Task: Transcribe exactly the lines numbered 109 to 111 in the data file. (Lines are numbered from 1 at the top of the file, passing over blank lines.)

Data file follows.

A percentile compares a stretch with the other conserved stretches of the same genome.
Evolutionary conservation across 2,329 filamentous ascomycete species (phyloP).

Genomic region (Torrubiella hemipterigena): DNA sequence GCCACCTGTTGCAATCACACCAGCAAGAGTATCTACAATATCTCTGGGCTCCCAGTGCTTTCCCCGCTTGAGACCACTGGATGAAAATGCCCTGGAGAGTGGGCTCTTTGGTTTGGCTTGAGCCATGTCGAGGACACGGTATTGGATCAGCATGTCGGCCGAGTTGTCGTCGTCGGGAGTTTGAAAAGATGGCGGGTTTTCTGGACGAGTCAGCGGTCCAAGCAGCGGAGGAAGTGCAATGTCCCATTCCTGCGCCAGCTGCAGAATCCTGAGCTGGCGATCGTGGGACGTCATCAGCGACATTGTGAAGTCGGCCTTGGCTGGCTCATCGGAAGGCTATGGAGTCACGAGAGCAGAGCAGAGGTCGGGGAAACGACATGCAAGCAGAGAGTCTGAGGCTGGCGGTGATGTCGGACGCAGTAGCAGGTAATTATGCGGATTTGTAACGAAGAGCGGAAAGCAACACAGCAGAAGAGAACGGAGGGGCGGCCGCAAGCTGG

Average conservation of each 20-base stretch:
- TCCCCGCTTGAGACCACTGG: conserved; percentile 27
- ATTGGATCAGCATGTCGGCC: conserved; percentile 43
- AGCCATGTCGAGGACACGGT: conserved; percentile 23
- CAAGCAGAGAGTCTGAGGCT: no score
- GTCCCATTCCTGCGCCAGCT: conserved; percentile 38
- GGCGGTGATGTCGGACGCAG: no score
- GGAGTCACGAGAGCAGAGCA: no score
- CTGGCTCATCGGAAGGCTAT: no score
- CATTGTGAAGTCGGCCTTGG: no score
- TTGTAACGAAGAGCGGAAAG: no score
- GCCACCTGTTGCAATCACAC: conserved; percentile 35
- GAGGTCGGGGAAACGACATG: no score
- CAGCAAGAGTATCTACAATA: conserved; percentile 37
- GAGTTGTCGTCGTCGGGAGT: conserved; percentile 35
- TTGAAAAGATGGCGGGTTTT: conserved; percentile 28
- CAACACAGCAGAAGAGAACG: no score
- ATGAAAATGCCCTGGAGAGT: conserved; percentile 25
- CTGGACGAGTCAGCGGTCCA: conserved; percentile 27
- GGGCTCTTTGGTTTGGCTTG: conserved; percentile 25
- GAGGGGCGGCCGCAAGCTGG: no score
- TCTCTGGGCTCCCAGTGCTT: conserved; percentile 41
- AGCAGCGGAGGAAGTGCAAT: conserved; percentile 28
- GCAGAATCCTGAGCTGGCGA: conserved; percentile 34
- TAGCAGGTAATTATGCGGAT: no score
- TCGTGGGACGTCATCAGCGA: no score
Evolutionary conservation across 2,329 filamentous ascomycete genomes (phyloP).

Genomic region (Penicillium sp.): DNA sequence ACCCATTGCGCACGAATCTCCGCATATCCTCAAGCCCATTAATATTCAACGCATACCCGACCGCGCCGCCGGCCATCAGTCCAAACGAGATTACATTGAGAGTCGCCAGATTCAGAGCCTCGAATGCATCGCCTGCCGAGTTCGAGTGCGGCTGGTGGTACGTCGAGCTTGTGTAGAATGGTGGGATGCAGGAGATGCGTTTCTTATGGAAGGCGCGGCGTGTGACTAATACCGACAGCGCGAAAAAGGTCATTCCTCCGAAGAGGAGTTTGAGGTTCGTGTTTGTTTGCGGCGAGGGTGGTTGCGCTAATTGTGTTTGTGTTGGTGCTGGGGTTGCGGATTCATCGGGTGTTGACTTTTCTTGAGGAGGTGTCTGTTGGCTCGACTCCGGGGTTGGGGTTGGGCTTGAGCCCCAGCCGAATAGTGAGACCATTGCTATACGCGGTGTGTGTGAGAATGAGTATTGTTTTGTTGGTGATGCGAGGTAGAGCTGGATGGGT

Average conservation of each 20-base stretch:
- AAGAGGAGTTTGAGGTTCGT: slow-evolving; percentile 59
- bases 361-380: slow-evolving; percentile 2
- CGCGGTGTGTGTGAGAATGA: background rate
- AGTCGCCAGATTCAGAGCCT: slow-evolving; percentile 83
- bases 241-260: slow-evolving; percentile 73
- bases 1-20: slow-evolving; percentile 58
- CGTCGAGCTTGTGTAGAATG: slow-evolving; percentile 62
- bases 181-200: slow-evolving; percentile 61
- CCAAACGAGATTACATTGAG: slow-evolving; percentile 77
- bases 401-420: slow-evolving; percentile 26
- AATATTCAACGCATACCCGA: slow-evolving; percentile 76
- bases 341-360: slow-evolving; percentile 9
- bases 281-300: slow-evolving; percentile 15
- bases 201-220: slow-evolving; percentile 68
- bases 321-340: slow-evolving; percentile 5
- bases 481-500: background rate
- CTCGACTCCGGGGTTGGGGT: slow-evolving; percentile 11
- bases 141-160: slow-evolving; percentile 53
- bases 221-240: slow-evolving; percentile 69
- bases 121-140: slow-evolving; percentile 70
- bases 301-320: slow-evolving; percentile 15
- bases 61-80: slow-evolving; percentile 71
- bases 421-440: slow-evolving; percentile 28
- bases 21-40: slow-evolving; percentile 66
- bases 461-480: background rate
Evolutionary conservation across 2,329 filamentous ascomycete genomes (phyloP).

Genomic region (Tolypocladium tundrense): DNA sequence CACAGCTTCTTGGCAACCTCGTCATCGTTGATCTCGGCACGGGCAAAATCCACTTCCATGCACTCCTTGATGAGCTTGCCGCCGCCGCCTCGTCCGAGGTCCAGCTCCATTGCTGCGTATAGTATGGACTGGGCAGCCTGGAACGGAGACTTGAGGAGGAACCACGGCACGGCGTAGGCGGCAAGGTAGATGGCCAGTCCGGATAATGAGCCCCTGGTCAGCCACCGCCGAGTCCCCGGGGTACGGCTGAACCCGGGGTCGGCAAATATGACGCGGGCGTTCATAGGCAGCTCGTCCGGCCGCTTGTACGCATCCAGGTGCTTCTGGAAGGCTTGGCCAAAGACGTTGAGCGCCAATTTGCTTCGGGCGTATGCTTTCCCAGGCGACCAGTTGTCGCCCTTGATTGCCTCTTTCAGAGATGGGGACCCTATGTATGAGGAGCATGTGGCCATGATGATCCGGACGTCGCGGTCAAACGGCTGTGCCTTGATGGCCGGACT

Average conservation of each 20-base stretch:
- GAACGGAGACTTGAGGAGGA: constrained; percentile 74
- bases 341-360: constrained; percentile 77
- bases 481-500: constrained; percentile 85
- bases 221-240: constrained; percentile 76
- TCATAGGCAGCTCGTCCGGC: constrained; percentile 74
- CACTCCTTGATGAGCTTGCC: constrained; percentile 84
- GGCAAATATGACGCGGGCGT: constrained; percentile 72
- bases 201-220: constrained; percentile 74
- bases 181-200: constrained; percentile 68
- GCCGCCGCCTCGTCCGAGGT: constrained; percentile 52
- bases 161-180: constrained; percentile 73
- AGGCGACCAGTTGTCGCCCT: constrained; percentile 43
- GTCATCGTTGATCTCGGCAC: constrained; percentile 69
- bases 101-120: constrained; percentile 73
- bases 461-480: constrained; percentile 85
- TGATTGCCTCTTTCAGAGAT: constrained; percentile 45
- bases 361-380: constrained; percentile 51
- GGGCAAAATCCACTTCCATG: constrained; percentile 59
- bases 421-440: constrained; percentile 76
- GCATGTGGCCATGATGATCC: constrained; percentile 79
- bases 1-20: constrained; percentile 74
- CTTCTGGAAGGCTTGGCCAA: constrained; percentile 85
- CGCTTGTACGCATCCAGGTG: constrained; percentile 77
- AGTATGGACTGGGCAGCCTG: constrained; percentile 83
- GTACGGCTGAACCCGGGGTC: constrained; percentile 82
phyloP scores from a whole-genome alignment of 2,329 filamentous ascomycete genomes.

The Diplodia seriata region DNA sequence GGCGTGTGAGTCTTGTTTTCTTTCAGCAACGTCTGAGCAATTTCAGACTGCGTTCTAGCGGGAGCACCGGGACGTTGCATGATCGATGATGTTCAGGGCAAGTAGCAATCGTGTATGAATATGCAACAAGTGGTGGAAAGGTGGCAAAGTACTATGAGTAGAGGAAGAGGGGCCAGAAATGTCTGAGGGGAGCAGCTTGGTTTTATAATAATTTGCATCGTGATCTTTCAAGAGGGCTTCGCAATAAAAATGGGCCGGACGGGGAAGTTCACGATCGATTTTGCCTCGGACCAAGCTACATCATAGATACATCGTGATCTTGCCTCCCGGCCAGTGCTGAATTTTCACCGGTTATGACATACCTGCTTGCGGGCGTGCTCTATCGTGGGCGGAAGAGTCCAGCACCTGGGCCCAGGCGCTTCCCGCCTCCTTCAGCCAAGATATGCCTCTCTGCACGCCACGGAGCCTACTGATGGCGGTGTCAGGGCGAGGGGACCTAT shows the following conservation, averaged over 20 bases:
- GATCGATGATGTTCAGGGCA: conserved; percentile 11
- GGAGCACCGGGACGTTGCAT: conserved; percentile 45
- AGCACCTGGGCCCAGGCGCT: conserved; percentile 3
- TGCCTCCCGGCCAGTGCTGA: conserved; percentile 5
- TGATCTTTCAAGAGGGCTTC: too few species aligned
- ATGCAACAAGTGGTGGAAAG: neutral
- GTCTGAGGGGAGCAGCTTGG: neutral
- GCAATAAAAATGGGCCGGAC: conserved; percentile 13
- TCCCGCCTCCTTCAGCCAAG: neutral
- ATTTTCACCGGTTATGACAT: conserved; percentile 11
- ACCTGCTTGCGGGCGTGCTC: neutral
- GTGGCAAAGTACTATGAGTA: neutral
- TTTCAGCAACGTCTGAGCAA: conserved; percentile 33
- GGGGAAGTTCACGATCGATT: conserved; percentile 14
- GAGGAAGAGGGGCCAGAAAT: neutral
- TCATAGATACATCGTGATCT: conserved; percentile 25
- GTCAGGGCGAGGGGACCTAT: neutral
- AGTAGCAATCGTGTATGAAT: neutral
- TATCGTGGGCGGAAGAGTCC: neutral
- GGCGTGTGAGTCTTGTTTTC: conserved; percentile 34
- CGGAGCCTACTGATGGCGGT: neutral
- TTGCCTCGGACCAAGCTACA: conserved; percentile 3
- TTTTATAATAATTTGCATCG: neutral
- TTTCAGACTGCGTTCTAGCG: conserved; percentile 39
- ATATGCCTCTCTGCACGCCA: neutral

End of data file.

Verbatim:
- TTGCCTCGGACCAAGCTACA: conserved; percentile 3
- TTTTATAATAATTTGCATCG: neutral
- TTTCAGACTGCGTTCTAGCG: conserved; percentile 39